Armored infantry units of the Iranian Imperial Guard early today crushed a rebellion by air force recruits sympathetic to revolutionary leader Ayatollah Ruhollah Khomeini, government sources said.
The clash occurred at the Doshen Tappeh Air Base east of Tehran.
One recruit, interviewed this morning, said 20 recruits were killed during the fighting.But there were no officialfigures for casualties and officers on duty at the gate of the base and government spokesman would not confirm that there were any deaths.
The army put a cloak of secrecy over the incident, but a government source close to the military said tanks and armored personnel carriers were used to put down the rebellion.
The source said the incident began when a group of air force recruits held a demonstration in support of Khomeini and refused to disperse when ordered to by military police. The base commander summoned help from a nearby army unit, which "acted severely," the source said.
Residents of the area reported hearing extensive small-arms fire. Some residents reportedly went into the streets in an attempt to intervene on behalf of the dissident airmen, and others were said to have gone to the nearby former girls' school that serves as Khomeini's headquarters.
As the overnight curfew was lifted at 5 a.m. today, there were no tanks left. Nearly 200 people gathered in front of the gate to the base to protest the shooting and government troops shot into the air to disperse the crowd.
[The troops later opened fire on the crowd, killing at least one and injuring seven, according to news service reports. Gunfire was also reported outside Khomeini's headquarters.]
The only evidence of the violence was debris from burned barricades set in the street by area residents in support of the recruits in order to detain the army troops.
The airbase, near the sprawling Farahbad racetrack, has been the scene of previous antishah demonstrations by recruits.
The incident represents the most serious report yet in what appears to be a slow disintegration of military unity.
There have been growing fears of a complete split in the armed forces because of mounting pressure from Khomeini for soldiers and officers to stop "obeying the dictatorship." A substantial number of servicemen, including air force personnel, took part in pro-Khomeini marches in Tehran this week, and scores of air force technicians have been arrested at three Iranian bases for demonstrating in favor of Khomeini's proposed Islamic republic.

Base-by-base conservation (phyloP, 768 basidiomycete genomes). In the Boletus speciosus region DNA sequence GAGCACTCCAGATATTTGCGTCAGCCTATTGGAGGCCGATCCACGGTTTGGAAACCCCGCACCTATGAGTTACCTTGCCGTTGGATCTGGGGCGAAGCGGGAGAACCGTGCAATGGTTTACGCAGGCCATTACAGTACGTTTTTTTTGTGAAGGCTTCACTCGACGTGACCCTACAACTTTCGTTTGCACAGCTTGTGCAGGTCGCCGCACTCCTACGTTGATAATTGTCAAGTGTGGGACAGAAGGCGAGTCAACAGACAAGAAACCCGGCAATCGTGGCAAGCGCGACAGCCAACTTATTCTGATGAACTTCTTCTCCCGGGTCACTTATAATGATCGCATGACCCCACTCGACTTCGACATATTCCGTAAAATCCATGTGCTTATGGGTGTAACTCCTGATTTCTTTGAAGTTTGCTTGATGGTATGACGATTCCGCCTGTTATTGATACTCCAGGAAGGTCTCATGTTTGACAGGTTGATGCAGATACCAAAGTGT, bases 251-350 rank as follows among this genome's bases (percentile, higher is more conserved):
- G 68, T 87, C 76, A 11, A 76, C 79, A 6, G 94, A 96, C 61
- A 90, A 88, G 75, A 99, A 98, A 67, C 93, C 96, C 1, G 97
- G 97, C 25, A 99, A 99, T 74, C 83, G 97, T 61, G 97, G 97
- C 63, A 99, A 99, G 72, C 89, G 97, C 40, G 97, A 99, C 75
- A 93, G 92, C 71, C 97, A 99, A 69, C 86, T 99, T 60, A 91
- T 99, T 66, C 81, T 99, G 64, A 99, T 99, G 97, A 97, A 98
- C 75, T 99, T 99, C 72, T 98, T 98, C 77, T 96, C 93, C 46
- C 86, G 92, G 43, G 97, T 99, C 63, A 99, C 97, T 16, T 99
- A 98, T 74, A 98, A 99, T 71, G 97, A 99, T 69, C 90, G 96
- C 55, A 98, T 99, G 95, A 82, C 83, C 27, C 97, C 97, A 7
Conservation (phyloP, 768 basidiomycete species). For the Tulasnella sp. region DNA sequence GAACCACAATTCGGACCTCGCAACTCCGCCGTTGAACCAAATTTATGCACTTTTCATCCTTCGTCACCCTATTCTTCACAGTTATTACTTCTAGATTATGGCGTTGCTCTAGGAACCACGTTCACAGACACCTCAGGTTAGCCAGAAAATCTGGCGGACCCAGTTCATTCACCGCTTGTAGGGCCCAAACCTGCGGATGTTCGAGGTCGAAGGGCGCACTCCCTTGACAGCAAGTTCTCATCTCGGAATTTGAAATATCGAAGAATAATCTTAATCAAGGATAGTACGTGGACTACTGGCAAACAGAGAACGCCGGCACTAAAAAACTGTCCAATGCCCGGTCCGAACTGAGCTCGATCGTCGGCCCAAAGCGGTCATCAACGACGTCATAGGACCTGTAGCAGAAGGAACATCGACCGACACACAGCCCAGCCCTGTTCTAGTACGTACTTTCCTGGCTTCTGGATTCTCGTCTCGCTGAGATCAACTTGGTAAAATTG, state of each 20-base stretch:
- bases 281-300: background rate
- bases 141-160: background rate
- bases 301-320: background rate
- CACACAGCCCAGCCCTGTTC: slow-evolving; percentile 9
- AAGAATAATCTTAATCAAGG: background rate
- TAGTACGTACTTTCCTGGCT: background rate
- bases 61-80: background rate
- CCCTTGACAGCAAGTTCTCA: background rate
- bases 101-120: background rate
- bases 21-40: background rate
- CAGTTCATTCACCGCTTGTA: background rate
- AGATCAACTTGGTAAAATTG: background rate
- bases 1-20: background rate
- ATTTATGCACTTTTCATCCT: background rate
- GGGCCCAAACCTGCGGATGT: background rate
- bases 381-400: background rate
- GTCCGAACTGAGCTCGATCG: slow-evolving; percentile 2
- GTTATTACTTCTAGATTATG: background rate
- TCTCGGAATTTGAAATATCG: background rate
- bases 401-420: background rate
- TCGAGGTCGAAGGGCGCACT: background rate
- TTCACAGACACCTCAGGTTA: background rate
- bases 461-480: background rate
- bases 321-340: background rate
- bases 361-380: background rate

Of all the military branches, the air force has displayed the least unity in the face of Khomeini's Islamic-inspired revolution.
Yesterday, Medhi Bazargan, designated by religious opposition leader Khomeini to head a provisional "revolutionary" government, criticized members of the armed forces who remain loyal to the shah and the government of Prime Minister Shahpour Bakhtiar. He also announced a six-point program for the transition to an Islamis republic and called for a strike until the incumbent administration resigns.
Bazargan conceded however, that resistence to the proposed republic by Iran's military leaders posed "some obstacles" and he warned senior generals not to incur popular wrath and the "revenge of God" by reacting against his government.
Speaking at Tehran University to a large crowd estimated by the Tehran radio to number about 100,000, Bazargan was alternately critical and conciliatory towards the armed forces and Bakhtiar.
Diplomats said Bazargan's main aim was apparently to encourage Bakhtiar and the military to sever their links with the monarchy and avoid a potentially bloody clash.
Barargan appeared to be taking a softer line than Khomeini, whose immediate entourage has been urging him to act swiftly to forcibly take over government ministries and overthrow the last vestiges of the monarchy.
Bazargan has expressed concern about military reaction if this were done, and he has adopted a cautious policy of trying to leave Bakhtiar and the army an opportunity to retreat gracefully from their support for the monarchy.